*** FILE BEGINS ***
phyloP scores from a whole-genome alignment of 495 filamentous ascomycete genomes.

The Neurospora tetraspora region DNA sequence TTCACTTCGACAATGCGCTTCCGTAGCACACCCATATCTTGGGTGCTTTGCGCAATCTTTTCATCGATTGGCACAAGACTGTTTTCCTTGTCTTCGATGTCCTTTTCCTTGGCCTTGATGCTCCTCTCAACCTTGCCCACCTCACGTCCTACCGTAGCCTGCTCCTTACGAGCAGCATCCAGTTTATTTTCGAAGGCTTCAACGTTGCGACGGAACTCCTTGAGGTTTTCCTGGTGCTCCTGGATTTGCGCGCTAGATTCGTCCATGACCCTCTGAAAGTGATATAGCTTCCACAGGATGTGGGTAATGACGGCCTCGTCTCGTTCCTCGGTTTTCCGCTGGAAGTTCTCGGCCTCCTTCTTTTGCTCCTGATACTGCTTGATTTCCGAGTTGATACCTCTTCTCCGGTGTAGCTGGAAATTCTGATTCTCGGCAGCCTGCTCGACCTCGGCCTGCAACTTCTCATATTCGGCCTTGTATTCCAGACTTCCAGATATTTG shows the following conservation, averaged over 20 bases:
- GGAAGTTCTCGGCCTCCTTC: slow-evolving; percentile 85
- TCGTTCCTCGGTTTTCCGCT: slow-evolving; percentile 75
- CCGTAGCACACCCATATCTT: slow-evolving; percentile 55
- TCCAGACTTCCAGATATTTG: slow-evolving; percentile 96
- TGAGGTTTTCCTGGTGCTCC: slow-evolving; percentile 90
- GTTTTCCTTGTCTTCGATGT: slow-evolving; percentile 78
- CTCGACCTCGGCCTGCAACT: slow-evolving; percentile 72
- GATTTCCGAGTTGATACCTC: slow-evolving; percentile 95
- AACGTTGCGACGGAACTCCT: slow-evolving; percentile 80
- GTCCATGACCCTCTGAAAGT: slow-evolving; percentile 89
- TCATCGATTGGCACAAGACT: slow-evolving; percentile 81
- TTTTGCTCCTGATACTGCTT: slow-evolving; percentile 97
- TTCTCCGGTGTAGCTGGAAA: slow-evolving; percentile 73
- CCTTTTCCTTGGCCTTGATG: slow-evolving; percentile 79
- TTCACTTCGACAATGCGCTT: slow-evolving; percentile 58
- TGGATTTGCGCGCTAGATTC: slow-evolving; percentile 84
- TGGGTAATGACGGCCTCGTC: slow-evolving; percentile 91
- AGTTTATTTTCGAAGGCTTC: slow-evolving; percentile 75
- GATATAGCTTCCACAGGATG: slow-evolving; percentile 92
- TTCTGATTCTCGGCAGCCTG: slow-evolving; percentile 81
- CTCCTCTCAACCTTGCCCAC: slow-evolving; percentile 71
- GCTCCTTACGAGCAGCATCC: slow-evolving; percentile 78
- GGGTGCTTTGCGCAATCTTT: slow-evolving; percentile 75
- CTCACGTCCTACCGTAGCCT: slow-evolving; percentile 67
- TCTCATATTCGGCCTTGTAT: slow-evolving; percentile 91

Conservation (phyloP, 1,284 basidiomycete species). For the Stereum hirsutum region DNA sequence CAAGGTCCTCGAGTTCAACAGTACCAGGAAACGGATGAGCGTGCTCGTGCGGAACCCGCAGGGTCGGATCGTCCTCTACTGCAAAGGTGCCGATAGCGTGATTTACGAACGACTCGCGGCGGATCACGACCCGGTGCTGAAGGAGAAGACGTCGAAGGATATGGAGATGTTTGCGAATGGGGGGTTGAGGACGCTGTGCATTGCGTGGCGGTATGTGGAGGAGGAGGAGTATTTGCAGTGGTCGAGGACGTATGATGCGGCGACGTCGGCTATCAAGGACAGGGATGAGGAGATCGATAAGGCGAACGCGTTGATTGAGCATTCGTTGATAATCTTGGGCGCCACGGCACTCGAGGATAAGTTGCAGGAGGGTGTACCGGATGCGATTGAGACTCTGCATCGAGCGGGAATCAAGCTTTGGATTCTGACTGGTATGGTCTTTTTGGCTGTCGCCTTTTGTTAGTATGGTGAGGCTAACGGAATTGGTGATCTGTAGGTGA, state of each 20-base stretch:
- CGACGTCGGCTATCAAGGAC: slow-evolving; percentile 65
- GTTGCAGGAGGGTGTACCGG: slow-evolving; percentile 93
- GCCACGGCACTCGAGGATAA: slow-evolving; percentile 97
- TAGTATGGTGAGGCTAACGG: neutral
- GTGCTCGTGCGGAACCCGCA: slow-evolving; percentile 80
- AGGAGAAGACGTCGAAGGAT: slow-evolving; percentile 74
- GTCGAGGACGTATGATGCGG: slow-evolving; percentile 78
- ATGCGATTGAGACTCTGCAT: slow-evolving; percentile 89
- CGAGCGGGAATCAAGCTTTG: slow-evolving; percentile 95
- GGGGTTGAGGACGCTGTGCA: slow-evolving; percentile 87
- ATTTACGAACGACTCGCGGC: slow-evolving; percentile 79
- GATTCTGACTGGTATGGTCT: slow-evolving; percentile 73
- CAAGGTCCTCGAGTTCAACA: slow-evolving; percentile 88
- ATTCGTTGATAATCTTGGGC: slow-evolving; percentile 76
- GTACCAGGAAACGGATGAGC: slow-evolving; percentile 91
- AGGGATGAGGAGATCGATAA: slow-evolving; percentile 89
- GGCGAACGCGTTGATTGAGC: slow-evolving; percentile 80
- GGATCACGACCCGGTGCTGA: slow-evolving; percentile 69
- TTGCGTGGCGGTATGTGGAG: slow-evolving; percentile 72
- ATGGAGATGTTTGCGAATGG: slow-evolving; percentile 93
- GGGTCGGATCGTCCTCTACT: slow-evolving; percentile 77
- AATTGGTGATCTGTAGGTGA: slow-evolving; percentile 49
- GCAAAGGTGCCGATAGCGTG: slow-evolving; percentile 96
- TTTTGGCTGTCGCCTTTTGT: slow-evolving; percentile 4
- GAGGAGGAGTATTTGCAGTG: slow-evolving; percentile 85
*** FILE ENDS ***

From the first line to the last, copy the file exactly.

phyloP scores from a whole-genome alignment of 495 filamentous ascomycete genomes.

The Neurospora tetraspora region DNA sequence TTCACTTCGACAATGCGCTTCCGTAGCACACCCATATCTTGGGTGCTTTGCGCAATCTTTTCATCGATTGGCACAAGACTGTTTTCCTTGTCTTCGATGTCCTTTTCCTTGGCCTTGATGCTCCTCTCAACCTTGCCCACCTCACGTCCTACCGTAGCCTGCTCCTTACGAGCAGCATCCAGTTTATTTTCGAAGGCTTCAACGTTGCGACGGAACTCCTTGAGGTTTTCCTGGTGCTCCTGGATTTGCGCGCTAGATTCGTCCATGACCCTCTGAAAGTGATATAGCTTCCACAGGATGTGGGTAATGACGGCCTCGTCTCGTTCCTCGGTTTTCCGCTGGAAGTTCTCGGCCTCCTTCTTTTGCTCCTGATACTGCTTGATTTCCGAGTTGATACCTCTTCTCCGGTGTAGCTGGAAATTCTGATTCTCGGCAGCCTGCTCGACCTCGGCCTGCAACTTCTCATATTCGGCCTTGTATTCCAGACTTCCAGATATTTG shows the following conservation, averaged over 20 bases:
- GGAAGTTCTCGGCCTCCTTC: slow-evolving; percentile 85
- TCGTTCCTCGGTTTTCCGCT: slow-evolving; percentile 75
- CCGTAGCACACCCATATCTT: slow-evolving; percentile 55
- TCCAGACTTCCAGATATTTG: slow-evolving; percentile 96
- TGAGGTTTTCCTGGTGCTCC: slow-evolving; percentile 90
- GTTTTCCTTGTCTTCGATGT: slow-evolving; percentile 78
- CTCGACCTCGGCCTGCAACT: slow-evolving; percentile 72
- GATTTCCGAGTTGATACCTC: slow-evolving; percentile 95
- AACGTTGCGACGGAACTCCT: slow-evolving; percentile 80
- GTCCATGACCCTCTGAAAGT: slow-evolving; percentile 89
- TCATCGATTGGCACAAGACT: slow-evolving; percentile 81
- TTTTGCTCCTGATACTGCTT: slow-evolving; percentile 97
- TTCTCCGGTGTAGCTGGAAA: slow-evolving; percentile 73
- CCTTTTCCTTGGCCTTGATG: slow-evolving; percentile 79
- TTCACTTCGACAATGCGCTT: slow-evolving; percentile 58
- TGGATTTGCGCGCTAGATTC: slow-evolving; percentile 84
- TGGGTAATGACGGCCTCGTC: slow-evolving; percentile 91
- AGTTTATTTTCGAAGGCTTC: slow-evolving; percentile 75
- GATATAGCTTCCACAGGATG: slow-evolving; percentile 92
- TTCTGATTCTCGGCAGCCTG: slow-evolving; percentile 81
- CTCCTCTCAACCTTGCCCAC: slow-evolving; percentile 71
- GCTCCTTACGAGCAGCATCC: slow-evolving; percentile 78
- GGGTGCTTTGCGCAATCTTT: slow-evolving; percentile 75
- CTCACGTCCTACCGTAGCCT: slow-evolving; percentile 67
- TCTCATATTCGGCCTTGTAT: slow-evolving; percentile 91

Conservation (phyloP, 1,284 basidiomycete species). For the Stereum hirsutum region DNA sequence CAAGGTCCTCGAGTTCAACAGTACCAGGAAACGGATGAGCGTGCTCGTGCGGAACCCGCAGGGTCGGATCGTCCTCTACTGCAAAGGTGCCGATAGCGTGATTTACGAACGACTCGCGGCGGATCACGACCCGGTGCTGAAGGAGAAGACGTCGAAGGATATGGAGATGTTTGCGAATGGGGGGTTGAGGACGCTGTGCATTGCGTGGCGGTATGTGGAGGAGGAGGAGTATTTGCAGTGGTCGAGGACGTATGATGCGGCGACGTCGGCTATCAAGGACAGGGATGAGGAGATCGATAAGGCGAACGCGTTGATTGAGCATTCGTTGATAATCTTGGGCGCCACGGCACTCGAGGATAAGTTGCAGGAGGGTGTACCGGATGCGATTGAGACTCTGCATCGAGCGGGAATCAAGCTTTGGATTCTGACTGGTATGGTCTTTTTGGCTGTCGCCTTTTGTTAGTATGGTGAGGCTAACGGAATTGGTGATCTGTAGGTGA, state of each 20-base stretch:
- CGACGTCGGCTATCAAGGAC: slow-evolving; percentile 65
- GTTGCAGGAGGGTGTACCGG: slow-evolving; percentile 93
- GCCACGGCACTCGAGGATAA: slow-evolving; percentile 97
- TAGTATGGTGAGGCTAACGG: neutral
- GTGCTCGTGCGGAACCCGCA: slow-evolving; percentile 80
- AGGAGAAGACGTCGAAGGAT: slow-evolving; percentile 74
- GTCGAGGACGTATGATGCGG: slow-evolving; percentile 78
- ATGCGATTGAGACTCTGCAT: slow-evolving; percentile 89
- CGAGCGGGAATCAAGCTTTG: slow-evolving; percentile 95
- GGGGTTGAGGACGCTGTGCA: slow-evolving; percentile 87
- ATTTACGAACGACTCGCGGC: slow-evolving; percentile 79
- GATTCTGACTGGTATGGTCT: slow-evolving; percentile 73
- CAAGGTCCTCGAGTTCAACA: slow-evolving; percentile 88
- ATTCGTTGATAATCTTGGGC: slow-evolving; percentile 76
- GTACCAGGAAACGGATGAGC: slow-evolving; percentile 91
- AGGGATGAGGAGATCGATAA: slow-evolving; percentile 89
- GGCGAACGCGTTGATTGAGC: slow-evolving; percentile 80
- GGATCACGACCCGGTGCTGA: slow-evolving; percentile 69
- TTGCGTGGCGGTATGTGGAG: slow-evolving; percentile 72
- ATGGAGATGTTTGCGAATGG: slow-evolving; percentile 93
- GGGTCGGATCGTCCTCTACT: slow-evolving; percentile 77
- AATTGGTGATCTGTAGGTGA: slow-evolving; percentile 49
- GCAAAGGTGCCGATAGCGTG: slow-evolving; percentile 96
- TTTTGGCTGTCGCCTTTTGT: slow-evolving; percentile 4
- GAGGAGGAGTATTTGCAGTG: slow-evolving; percentile 85